New to the site. Excited to grow my knowledge and collection

Discussion in 'Flag Identification and Collecting' started by Henry, Mar 21, 2019.

  1. Henry

    Henry New Member

    8B2639A7-725C-44C9-8041-F4A27A6C7965.jpeg B5528C7D-2AD7-489E-8B1F-2F93AE26640C.jpeg Hey guys, new to the site, and really the world of flags. I collect pretty much anything old, but have always loved military items. Recently I was able to go through a house that was destined to be tore down and take what I wanted.
    Within the tons of military items I found in the attic was two 48 star flags. One of which was a ensign flag. Stapled to the flag was a note stating, “This ensign taken from the USS Virginia, before being dismantled. Although the flag has 48 stars it seems to be dated Oct 1909. The flag measures 1.3’x2.5’. Im hoping with the pictures provided somebody might be able to help me confirm it was on that ship, and which USS Virginia it was. Thanks!
     
  2. Dexter Cole

    Dexter Cole Member

    I love and collect old Navy flags, yours is great. I really don't know why a 1909 dated flag has 48 stars, I think it should have 46. Is it possible that two stars were added? Or does it follow the 6x8 pattern? Since your flag is small, it's very desirable because they are easier to frame/display. Clearly it was made in New York, there was a boat flag posted recently that was made in 1919 that has similar markings, it should only be a few threads back that you should check out. It looks like it says Ensign No 42 but it (in my opinion) says Ensign No 12 which makes more sense. A #12 is a Navy flag size that corresponds to your flag. I'm not aware of a "42". Perhaps it was restamped if they didn't like the first attempt. A better picture of the overall flag would help. Thanks for showing.
     
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  3. Dexter Cole

    Dexter Cole Member

    Markings on a flag that I own... IMG_0641 (1).JPG IMG_0642 (1).JPG IMG_0643 (1).JPG
     
  4. Peter Ansoff

    Peter Ansoff USA Flag Site Admin

    Welcome Henry! Just a quick comment: The tag in your photo says that the flag was taken from the "SS" Virginia, not "USS." That would imply that the vessel was a civilian merchant ship. However, the markings on the flag sure indicate Navy manufacture. I'm not sure what those facts add up to, but here is one interesting possibility:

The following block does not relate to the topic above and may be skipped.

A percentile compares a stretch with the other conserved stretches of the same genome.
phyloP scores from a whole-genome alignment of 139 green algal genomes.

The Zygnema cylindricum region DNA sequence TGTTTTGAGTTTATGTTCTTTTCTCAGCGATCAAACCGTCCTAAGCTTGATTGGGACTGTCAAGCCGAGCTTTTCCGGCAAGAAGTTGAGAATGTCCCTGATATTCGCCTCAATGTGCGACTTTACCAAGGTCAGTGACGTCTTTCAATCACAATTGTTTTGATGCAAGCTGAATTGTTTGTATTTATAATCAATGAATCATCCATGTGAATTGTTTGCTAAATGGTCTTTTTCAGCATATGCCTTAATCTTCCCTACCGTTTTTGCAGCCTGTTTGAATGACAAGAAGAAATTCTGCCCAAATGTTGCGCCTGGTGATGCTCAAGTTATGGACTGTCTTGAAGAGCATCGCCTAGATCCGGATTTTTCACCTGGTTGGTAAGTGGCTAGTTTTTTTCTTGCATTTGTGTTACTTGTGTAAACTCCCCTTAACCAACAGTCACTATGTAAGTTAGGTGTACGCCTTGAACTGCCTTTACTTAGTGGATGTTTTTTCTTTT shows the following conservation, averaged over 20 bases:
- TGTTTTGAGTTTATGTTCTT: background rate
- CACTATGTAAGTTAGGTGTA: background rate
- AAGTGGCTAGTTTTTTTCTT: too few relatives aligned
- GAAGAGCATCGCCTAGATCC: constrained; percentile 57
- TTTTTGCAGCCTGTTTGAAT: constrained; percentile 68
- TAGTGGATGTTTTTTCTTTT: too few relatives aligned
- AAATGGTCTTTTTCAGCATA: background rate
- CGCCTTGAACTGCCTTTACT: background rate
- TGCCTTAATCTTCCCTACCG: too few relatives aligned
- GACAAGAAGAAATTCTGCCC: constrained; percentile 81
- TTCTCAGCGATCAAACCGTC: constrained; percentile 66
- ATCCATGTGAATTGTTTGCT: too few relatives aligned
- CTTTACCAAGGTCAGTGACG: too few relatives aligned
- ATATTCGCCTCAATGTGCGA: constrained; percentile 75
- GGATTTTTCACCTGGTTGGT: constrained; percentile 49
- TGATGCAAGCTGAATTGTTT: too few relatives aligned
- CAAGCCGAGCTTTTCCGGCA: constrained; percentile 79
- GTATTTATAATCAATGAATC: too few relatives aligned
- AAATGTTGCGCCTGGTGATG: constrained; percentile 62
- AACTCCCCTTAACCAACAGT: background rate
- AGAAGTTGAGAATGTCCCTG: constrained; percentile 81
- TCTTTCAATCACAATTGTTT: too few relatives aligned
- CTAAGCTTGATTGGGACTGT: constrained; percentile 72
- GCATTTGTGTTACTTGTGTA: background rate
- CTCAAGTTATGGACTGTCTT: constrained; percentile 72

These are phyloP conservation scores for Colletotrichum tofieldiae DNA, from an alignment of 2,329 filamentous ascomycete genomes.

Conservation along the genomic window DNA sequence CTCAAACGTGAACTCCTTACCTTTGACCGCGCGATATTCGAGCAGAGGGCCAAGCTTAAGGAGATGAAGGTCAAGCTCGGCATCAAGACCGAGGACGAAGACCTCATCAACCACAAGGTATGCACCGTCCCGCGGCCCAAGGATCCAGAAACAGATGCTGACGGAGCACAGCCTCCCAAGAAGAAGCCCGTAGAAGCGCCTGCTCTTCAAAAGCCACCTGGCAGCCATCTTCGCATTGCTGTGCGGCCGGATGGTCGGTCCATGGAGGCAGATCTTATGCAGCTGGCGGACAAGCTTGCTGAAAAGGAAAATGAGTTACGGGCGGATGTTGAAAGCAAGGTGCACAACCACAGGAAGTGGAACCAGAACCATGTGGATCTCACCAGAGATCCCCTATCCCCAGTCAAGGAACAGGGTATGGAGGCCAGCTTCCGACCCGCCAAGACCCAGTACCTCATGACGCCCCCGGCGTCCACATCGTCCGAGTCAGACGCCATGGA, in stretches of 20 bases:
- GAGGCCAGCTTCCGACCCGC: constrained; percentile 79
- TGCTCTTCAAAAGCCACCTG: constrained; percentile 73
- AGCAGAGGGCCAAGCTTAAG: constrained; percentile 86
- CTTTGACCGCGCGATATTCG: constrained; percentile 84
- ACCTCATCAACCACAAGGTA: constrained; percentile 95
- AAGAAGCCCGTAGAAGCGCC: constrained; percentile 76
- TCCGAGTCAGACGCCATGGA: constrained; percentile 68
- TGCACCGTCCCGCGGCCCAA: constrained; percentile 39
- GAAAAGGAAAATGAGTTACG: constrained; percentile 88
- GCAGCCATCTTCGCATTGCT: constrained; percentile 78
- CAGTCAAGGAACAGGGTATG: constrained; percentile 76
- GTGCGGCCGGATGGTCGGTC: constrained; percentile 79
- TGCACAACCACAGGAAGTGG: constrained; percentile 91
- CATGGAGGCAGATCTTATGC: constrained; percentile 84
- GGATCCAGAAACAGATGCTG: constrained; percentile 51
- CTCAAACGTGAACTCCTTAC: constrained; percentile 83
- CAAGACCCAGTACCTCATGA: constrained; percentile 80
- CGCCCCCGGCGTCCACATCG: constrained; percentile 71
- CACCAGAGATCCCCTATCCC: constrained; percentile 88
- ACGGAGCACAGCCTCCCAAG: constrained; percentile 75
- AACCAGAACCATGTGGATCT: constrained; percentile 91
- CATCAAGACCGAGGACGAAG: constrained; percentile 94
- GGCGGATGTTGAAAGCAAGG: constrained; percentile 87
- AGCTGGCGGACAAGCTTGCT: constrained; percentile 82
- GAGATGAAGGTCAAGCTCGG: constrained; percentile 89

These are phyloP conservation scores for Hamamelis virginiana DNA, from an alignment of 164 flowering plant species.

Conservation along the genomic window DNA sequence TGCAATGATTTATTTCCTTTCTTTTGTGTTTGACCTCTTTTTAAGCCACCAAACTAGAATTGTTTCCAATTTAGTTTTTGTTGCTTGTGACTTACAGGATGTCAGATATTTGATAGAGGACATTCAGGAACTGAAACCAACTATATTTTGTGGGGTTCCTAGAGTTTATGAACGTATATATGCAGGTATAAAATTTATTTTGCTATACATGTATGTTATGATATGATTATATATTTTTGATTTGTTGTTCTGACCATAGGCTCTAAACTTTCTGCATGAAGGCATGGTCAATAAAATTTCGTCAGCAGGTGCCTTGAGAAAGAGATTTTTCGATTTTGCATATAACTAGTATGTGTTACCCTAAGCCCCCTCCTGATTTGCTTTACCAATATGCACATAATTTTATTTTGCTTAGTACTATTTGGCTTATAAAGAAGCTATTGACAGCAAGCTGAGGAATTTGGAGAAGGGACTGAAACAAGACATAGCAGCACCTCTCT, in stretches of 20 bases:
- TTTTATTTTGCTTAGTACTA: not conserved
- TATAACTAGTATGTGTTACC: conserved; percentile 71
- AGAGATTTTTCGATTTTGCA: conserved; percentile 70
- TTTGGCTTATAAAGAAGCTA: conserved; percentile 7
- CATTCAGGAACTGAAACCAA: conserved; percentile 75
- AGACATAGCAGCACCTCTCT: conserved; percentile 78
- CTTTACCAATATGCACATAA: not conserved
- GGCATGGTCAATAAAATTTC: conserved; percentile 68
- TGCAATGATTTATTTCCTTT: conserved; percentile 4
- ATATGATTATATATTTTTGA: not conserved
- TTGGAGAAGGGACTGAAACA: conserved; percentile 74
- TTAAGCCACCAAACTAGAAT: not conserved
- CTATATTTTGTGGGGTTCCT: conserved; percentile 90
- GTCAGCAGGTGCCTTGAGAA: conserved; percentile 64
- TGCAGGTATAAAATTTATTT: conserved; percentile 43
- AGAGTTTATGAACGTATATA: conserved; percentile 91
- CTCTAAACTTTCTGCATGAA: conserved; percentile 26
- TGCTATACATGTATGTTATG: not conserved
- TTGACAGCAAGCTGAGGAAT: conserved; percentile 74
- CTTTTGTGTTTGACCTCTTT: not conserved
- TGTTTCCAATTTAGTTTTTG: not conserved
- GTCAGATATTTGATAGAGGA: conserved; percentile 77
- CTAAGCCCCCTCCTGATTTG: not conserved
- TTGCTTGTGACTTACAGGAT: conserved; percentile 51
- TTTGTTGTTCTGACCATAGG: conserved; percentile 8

http://www.navsource.org/archives/12/172432.htm

    This page documents a steamer named SS Virginia, built in 1891 for service on the Great Lakes, that was acquired by the Navy as a transport in 1918 and commissioned as USS Blue Ridge. It looks like she was heavily modified for Navy service -- they even took the bow off to get her through the St. Lawrence locks. I don't know if that would count as being "dismantled," but . . .
     
  5. Henry

    Henry New Member

    Dexter, I will take some better picture when I get home later. As well as some pictures I found in the attic as well that appear to be seams on a ship from around ww1. I would have to agree that it says NO. 12 aswell. Any ideas what the last marking numbers might be?? The stars are definitely in a 6x8 pattern, that is why I was racking my brain as to why the flag seems to be dated 1909.

    I wonder is the S.S. VIRIGINIA was a mistake and they omitted the “U” or if it was intentional. It came out of an attic a few miles south of Boston.

    Finally, does anyone have experience in having these kind of flags preserved and framed properly, and what kind of an expense I would be looking at?

    Thanks guys! Unreal site!
     
  6. Dexter Cole

    Dexter Cole Member

    I'm guessing that the "C No. 7160" is a contract number but again, a guess. The same number is also on the third flag I spoke about. I'd love to hear the expert opinion.
     

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